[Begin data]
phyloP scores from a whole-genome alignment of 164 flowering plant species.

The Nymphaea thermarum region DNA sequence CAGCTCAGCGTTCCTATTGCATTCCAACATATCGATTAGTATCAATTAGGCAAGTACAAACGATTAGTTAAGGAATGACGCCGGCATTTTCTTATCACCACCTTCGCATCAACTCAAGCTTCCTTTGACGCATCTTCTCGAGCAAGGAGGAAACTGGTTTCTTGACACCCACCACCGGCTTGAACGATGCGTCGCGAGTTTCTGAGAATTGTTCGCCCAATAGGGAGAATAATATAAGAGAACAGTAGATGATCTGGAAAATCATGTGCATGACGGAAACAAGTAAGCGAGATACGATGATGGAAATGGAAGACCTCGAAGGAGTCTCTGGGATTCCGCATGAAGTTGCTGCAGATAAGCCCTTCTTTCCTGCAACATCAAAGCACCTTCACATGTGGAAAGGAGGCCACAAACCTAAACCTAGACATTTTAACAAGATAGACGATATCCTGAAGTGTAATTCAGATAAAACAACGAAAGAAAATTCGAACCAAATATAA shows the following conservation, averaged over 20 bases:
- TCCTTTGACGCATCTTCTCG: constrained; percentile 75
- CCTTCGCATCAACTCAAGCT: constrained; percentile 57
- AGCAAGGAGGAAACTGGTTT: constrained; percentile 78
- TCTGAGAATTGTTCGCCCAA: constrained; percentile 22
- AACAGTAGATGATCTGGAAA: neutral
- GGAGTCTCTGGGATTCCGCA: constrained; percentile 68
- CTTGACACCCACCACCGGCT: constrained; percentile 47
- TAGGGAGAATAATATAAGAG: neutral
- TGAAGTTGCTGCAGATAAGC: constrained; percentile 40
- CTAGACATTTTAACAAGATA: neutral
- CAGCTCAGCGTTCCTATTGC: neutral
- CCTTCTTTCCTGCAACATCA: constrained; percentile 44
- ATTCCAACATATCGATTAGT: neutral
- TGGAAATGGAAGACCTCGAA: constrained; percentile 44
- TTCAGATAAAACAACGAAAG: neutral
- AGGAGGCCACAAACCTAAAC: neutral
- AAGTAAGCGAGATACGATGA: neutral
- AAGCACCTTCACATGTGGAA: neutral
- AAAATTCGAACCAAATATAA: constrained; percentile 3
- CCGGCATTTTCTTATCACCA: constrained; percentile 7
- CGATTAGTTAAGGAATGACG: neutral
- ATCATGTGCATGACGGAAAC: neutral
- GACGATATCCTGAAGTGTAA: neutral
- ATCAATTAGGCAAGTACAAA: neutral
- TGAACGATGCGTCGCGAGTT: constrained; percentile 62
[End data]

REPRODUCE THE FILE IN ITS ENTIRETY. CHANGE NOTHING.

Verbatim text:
phyloP scores from a whole-genome alignment of 164 flowering plant species.

The Nymphaea thermarum region DNA sequence CAGCTCAGCGTTCCTATTGCATTCCAACATATCGATTAGTATCAATTAGGCAAGTACAAACGATTAGTTAAGGAATGACGCCGGCATTTTCTTATCACCACCTTCGCATCAACTCAAGCTTCCTTTGACGCATCTTCTCGAGCAAGGAGGAAACTGGTTTCTTGACACCCACCACCGGCTTGAACGATGCGTCGCGAGTTTCTGAGAATTGTTCGCCCAATAGGGAGAATAATATAAGAGAACAGTAGATGATCTGGAAAATCATGTGCATGACGGAAACAAGTAAGCGAGATACGATGATGGAAATGGAAGACCTCGAAGGAGTCTCTGGGATTCCGCATGAAGTTGCTGCAGATAAGCCCTTCTTTCCTGCAACATCAAAGCACCTTCACATGTGGAAAGGAGGCCACAAACCTAAACCTAGACATTTTAACAAGATAGACGATATCCTGAAGTGTAATTCAGATAAAACAACGAAAGAAAATTCGAACCAAATATAA shows the following conservation, averaged over 20 bases:
- TCCTTTGACGCATCTTCTCG: constrained; percentile 75
- CCTTCGCATCAACTCAAGCT: constrained; percentile 57
- AGCAAGGAGGAAACTGGTTT: constrained; percentile 78
- TCTGAGAATTGTTCGCCCAA: constrained; percentile 22
- AACAGTAGATGATCTGGAAA: neutral
- GGAGTCTCTGGGATTCCGCA: constrained; percentile 68
- CTTGACACCCACCACCGGCT: constrained; percentile 47
- TAGGGAGAATAATATAAGAG: neutral
- TGAAGTTGCTGCAGATAAGC: constrained; percentile 40
- CTAGACATTTTAACAAGATA: neutral
- CAGCTCAGCGTTCCTATTGC: neutral
- CCTTCTTTCCTGCAACATCA: constrained; percentile 44
- ATTCCAACATATCGATTAGT: neutral
- TGGAAATGGAAGACCTCGAA: constrained; percentile 44
- TTCAGATAAAACAACGAAAG: neutral
- AGGAGGCCACAAACCTAAAC: neutral
- AAGTAAGCGAGATACGATGA: neutral
- AAGCACCTTCACATGTGGAA: neutral
- AAAATTCGAACCAAATATAA: constrained; percentile 3
- CCGGCATTTTCTTATCACCA: constrained; percentile 7
- CGATTAGTTAAGGAATGACG: neutral
- ATCATGTGCATGACGGAAAC: neutral
- GACGATATCCTGAAGTGTAA: neutral
- ATCAATTAGGCAAGTACAAA: neutral
- TGAACGATGCGTCGCGAGTT: constrained; percentile 62